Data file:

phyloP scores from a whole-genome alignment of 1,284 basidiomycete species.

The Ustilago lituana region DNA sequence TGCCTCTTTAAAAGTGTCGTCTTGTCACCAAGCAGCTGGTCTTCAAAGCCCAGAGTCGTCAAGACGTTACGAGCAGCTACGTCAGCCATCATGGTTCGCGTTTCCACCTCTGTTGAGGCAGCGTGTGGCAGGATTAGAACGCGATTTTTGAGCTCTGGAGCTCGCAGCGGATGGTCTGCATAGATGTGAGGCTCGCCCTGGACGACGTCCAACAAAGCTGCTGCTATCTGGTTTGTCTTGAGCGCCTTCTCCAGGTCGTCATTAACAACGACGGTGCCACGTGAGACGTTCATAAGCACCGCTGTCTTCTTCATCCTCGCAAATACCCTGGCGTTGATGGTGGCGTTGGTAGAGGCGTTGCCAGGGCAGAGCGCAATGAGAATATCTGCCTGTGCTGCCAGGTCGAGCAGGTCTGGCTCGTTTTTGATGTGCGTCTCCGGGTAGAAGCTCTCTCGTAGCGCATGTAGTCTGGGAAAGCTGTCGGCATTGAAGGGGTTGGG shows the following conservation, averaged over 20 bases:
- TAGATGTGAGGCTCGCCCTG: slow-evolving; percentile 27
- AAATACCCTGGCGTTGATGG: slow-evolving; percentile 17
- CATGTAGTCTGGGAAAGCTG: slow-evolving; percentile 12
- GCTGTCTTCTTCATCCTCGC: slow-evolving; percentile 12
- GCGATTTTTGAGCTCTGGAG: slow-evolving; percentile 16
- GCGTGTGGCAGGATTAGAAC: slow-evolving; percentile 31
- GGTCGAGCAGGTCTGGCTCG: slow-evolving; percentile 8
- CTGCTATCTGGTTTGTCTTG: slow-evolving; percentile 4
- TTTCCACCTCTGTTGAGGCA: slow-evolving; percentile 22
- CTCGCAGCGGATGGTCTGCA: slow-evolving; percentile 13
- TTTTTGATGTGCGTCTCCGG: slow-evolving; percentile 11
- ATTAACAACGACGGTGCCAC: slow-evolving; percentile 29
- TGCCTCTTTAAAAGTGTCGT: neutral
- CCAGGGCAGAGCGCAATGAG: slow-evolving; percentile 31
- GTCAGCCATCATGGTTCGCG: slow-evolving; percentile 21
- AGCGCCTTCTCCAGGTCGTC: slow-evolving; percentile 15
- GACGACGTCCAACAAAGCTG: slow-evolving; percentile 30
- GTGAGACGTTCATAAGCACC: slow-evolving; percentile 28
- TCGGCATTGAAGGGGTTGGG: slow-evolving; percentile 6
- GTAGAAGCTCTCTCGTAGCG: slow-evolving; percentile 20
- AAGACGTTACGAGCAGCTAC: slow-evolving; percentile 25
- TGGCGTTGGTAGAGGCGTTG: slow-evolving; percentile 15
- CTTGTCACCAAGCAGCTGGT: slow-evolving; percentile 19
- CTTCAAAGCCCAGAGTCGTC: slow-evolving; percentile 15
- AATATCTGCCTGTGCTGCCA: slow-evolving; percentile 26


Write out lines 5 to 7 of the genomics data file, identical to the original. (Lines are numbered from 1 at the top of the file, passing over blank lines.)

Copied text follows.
- CATGTAGTCTGGGAAAGCTG: slow-evolving; percentile 12
- GCTGTCTTCTTCATCCTCGC: slow-evolving; percentile 12
- GCGATTTTTGAGCTCTGGAG: slow-evolving; percentile 16